On Thursday, January 13, at 7 p.m., Montclair Public Library presents a conversation with two major contributors to “The 1619 Project,” the bestselling landmark reframing of American history with slavery and race at its center. Harvard professor Khalil Gibran Muhammad and Jake Silverstein, editor in chief of The New York Times Magazine, will be in conversation with David Troutt of Rutgers law school, about the book. The program is part of Open Book / Open Mind Online, the live webcast version of our popular, long-running literary conversation series. After the discussion, audience members will participate in a virtual Q&A session with the author.
Khalil Gibran Muhammad, who contributed the essay “Sugar” to “The 1619 Project,” is the Ford Foundation Professor of History, Race and Public Policy at Harvard’s Kennedy School. Muhammad directs the Institutional Antiracism and Accountability Project and is the former Director of the Schomburg Center for Research in Black Culture, a division of the New York Public Library. Muhammad is also the author of “The Condemnation of Blackness,” which he discussed on Open Book / Open Mind in 2016. He co-hosts the popular podcast, “Some of My Best Friends Are…” with journalist Ben Austen. Muhammad lives in New Jersey.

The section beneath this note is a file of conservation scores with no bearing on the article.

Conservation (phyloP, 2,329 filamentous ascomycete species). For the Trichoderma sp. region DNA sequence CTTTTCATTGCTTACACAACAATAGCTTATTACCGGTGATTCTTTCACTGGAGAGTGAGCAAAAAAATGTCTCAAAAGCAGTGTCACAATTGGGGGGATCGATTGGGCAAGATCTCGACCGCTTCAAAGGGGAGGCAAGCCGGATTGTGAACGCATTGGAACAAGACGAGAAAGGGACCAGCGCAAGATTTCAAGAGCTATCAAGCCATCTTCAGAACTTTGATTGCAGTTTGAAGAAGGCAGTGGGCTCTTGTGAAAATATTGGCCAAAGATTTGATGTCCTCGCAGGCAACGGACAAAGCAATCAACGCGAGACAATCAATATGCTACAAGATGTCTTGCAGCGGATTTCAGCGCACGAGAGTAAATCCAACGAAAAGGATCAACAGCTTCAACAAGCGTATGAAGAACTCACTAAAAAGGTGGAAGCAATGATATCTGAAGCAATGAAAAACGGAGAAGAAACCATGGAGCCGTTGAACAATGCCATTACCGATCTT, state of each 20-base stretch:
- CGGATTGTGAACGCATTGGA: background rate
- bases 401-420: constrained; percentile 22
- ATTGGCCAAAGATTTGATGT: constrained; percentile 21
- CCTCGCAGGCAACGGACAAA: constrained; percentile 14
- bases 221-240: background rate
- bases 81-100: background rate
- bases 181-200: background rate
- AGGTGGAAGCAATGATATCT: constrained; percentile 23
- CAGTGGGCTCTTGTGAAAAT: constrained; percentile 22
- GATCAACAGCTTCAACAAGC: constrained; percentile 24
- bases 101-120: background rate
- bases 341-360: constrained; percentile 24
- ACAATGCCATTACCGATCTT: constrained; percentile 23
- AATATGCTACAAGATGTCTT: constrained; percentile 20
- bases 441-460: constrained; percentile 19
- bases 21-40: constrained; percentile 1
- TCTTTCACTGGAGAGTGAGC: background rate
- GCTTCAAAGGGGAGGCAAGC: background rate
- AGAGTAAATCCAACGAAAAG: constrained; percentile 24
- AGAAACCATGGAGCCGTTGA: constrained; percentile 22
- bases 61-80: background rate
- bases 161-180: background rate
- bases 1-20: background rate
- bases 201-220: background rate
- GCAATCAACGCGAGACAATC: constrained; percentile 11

A co-editor of “The 1619 Project,” Jake Silverstein is the editor in chief of The New York Times Magazine. He commissioned the original New York Times Magazine special issue of “The 1619 Project,” which won a Pulitzer Prize for the opening essay by Nikole Hannah-Jones. He is a resident of Montclair.
“The 1619 Project” was published by One World/Penguin Random House on November 16, 2021, and quickly rose to the top of the New York Times bestseller list. The Washington Post called it “a powerful and memorable work, one that launched a seismic national debate over the legacy of slavery and enduring racial injustice in American life.”
Registration: Open now
Platform: Zoom Webinar